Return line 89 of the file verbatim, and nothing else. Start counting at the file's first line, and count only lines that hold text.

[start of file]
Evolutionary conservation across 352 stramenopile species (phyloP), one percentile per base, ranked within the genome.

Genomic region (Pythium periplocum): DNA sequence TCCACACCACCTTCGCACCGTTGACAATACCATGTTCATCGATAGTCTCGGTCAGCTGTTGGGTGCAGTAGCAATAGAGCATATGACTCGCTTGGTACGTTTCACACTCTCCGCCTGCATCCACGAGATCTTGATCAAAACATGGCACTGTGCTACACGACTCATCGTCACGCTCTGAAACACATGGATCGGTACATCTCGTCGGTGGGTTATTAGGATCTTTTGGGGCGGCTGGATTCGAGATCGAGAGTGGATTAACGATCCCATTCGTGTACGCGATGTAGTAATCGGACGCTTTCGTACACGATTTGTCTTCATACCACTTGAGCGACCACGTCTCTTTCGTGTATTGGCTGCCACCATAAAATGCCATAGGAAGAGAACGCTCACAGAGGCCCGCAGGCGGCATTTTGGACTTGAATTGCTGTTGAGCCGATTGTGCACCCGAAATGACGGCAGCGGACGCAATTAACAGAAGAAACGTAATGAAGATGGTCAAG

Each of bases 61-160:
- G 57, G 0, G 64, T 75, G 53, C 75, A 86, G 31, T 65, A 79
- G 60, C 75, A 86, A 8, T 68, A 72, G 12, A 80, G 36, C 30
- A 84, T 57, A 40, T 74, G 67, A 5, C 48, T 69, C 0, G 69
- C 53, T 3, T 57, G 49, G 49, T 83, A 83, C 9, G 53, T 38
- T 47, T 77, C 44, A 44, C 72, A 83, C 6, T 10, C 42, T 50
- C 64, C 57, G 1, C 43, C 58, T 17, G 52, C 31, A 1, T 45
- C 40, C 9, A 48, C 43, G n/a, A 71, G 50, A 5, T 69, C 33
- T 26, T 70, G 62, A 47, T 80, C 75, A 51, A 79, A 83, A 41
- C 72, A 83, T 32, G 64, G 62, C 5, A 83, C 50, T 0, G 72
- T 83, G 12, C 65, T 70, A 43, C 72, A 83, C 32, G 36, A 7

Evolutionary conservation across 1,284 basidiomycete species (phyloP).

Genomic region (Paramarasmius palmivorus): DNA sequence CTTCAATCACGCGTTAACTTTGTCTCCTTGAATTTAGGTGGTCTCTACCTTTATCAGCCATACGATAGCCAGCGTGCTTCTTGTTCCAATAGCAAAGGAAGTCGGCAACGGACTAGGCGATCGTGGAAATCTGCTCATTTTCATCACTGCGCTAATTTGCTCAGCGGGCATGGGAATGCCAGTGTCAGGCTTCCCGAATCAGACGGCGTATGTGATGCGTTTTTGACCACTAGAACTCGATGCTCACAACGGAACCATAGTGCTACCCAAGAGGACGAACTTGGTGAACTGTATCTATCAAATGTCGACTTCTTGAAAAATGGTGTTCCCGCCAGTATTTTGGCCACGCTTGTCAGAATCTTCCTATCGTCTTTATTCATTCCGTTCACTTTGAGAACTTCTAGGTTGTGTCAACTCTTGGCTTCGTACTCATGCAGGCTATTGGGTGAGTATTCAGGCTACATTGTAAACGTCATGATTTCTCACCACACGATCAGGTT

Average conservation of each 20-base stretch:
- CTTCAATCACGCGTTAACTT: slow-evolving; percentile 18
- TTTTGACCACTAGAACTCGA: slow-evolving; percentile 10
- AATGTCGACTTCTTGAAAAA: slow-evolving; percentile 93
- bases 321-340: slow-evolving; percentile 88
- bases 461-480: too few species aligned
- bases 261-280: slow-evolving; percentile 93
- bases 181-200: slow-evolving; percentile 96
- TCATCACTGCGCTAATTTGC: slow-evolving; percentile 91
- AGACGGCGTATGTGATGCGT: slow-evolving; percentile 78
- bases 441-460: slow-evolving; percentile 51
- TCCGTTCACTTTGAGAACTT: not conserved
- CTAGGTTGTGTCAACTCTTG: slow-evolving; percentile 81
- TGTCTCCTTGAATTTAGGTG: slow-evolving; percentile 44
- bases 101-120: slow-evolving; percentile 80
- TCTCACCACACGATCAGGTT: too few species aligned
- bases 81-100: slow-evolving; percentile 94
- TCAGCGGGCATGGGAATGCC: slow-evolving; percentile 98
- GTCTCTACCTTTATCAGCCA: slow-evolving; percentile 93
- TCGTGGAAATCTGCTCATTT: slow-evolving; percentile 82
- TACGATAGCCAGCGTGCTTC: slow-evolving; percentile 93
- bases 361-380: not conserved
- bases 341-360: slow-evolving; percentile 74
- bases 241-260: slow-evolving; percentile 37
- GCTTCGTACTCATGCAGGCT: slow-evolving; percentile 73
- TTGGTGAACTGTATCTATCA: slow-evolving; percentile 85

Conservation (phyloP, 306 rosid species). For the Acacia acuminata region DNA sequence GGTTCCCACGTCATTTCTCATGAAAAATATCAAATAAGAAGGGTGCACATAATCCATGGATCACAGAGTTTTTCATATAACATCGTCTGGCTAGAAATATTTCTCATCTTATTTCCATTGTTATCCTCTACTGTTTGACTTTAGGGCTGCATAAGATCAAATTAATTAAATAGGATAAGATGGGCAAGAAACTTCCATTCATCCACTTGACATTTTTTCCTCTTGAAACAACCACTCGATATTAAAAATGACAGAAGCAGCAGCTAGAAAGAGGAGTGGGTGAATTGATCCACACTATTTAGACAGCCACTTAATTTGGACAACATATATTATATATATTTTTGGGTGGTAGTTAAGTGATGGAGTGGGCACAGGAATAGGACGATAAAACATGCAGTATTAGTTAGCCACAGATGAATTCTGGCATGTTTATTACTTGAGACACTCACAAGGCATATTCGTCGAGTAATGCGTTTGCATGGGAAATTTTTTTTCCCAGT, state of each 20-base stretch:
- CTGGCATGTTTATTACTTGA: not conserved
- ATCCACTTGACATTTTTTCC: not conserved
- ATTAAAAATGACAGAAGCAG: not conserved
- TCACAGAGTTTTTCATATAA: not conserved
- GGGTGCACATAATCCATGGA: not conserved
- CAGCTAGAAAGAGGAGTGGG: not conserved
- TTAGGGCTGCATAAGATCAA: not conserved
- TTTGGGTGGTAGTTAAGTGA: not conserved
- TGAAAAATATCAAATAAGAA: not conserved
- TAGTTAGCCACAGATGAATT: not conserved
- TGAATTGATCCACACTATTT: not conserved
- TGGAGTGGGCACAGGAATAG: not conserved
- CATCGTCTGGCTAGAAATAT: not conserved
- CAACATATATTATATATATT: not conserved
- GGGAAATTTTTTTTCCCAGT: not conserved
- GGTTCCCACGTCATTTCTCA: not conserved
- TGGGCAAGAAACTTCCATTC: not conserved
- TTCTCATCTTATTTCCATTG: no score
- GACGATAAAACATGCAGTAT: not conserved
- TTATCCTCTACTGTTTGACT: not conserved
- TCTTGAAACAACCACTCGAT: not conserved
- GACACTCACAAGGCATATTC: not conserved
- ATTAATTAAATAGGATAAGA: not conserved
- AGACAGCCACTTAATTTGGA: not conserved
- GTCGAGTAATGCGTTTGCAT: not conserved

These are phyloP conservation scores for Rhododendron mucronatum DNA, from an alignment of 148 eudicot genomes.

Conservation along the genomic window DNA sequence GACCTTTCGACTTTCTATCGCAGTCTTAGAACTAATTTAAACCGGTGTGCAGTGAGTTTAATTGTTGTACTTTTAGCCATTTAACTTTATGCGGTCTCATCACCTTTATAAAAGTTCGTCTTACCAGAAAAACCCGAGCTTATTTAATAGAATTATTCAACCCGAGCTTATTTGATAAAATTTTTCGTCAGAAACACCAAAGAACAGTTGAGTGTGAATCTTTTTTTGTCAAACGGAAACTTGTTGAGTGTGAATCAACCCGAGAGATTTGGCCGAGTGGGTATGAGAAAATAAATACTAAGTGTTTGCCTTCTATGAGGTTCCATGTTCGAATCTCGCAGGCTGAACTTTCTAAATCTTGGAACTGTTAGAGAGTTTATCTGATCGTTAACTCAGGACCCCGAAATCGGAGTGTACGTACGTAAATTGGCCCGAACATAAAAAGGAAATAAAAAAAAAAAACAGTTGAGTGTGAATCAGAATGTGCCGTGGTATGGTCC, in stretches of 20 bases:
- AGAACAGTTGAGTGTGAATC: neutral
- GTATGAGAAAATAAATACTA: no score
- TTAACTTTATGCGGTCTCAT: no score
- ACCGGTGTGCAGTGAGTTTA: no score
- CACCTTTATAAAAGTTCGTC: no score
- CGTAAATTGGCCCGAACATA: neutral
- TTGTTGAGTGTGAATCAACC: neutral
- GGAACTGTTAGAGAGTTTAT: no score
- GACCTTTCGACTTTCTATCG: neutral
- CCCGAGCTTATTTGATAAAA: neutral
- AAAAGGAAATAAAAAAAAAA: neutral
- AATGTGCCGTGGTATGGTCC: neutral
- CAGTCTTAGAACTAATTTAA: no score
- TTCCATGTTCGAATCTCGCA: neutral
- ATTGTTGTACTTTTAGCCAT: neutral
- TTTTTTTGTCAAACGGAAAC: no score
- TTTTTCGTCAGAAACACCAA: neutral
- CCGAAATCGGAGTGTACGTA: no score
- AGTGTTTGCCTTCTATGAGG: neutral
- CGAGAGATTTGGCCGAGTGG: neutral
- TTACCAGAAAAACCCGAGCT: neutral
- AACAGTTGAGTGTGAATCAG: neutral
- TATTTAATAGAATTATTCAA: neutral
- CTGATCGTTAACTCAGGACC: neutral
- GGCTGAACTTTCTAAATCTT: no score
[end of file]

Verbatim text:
- CGAGAGATTTGGCCGAGTGG: neutral